Welcome to my weekly update of the most interesting news in the world of high accountability leadership.
I’m all about building leadership accountability to drive results. And this week, there’s some great thinking on how to build and measure a culture of accountability in your workplace.
There’s also a range of great other leadership reads, and I’d love to hear your thoughts. You can always reach me by replying directly to this email.
The accountability equation
A structured framework for accountability may help to reduce confusion across your team about who is accountable for what. This article proposes an accountability equation that helps to build accountability and diagnose the source of problems. (Strategy + Business)
Long-termism is just as bad as short-termism
Too many companies are managed as if there is an inevitable business trade off between short-term and long-term strategies. This article explains why business leaders need to instead refocus on the fundamentals of steering a company. (HBR)
Leadership accountability – A positive, simple approach
A leader that successfully holds themselves accountable will see gains in employee engagement, team alignment, trust and sharpened skills. Some simple and effective tips for becoming an accountable leader. (Smartblogs)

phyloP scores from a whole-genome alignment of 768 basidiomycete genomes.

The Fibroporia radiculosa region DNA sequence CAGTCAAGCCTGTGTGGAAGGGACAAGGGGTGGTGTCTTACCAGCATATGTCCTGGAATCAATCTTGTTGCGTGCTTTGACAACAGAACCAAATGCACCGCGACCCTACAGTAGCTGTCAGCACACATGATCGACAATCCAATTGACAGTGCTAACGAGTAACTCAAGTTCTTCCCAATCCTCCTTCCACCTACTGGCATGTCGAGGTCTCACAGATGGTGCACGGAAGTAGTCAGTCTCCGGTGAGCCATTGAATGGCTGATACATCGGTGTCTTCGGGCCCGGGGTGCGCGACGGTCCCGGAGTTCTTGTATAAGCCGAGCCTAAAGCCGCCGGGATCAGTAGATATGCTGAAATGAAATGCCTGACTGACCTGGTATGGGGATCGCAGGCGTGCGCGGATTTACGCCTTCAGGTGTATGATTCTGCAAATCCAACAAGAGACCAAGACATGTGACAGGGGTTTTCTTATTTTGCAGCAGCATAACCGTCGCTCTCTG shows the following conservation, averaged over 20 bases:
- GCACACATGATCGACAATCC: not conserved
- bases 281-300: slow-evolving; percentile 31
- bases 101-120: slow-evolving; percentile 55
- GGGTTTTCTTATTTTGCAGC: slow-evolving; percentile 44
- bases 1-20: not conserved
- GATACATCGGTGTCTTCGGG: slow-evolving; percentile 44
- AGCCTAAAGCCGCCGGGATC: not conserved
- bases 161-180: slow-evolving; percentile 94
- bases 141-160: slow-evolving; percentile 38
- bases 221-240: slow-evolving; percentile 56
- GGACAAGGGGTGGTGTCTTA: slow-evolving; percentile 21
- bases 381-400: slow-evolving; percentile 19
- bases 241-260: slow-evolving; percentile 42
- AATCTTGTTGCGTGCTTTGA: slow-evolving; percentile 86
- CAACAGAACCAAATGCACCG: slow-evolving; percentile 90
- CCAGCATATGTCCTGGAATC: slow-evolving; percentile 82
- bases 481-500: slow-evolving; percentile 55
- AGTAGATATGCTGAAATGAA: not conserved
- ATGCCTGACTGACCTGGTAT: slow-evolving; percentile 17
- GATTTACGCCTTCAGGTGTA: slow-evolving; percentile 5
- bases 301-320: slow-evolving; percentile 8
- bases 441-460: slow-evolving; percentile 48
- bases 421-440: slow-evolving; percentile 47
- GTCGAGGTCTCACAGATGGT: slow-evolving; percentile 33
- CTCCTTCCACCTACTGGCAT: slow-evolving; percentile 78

Why are so many managers useless as leaders?
The majority of employees get promoted to a leadership position due to a track record of personal results. But the skills that make you a successful individual contributor are also the skills that will lead to your downfall as a leader. (The Globe and Mail)
Boost brainpower in the workplace
There is strong evidence to suggest that diversity is a valuable competitive asset, especially for companies that strive for innovation. Leaders need to set the tone for people to be able to express their ideas in a diverse business environment. (Huffington Post)
Can companies avoid the leadership cliff?
The actions of an employee’s leader have the greatest effect on driving employee performance. But recent research from Oxford Economics found that only 44% of respondents believe that their leaders are equipped to lead the company to success. (SAP Community Network)
Real rules need to be explicit
It’s difficult to hold your team members to a standard that doesn’t clearly exist. This article explains why behaviours need to be determined and agreed upon within a group and be made explicit. (Management Issues)
Do your leaders deliver results consistently on-time and on-budget? Gillian Fox is an expert in leadership development to build accountability across your organisation.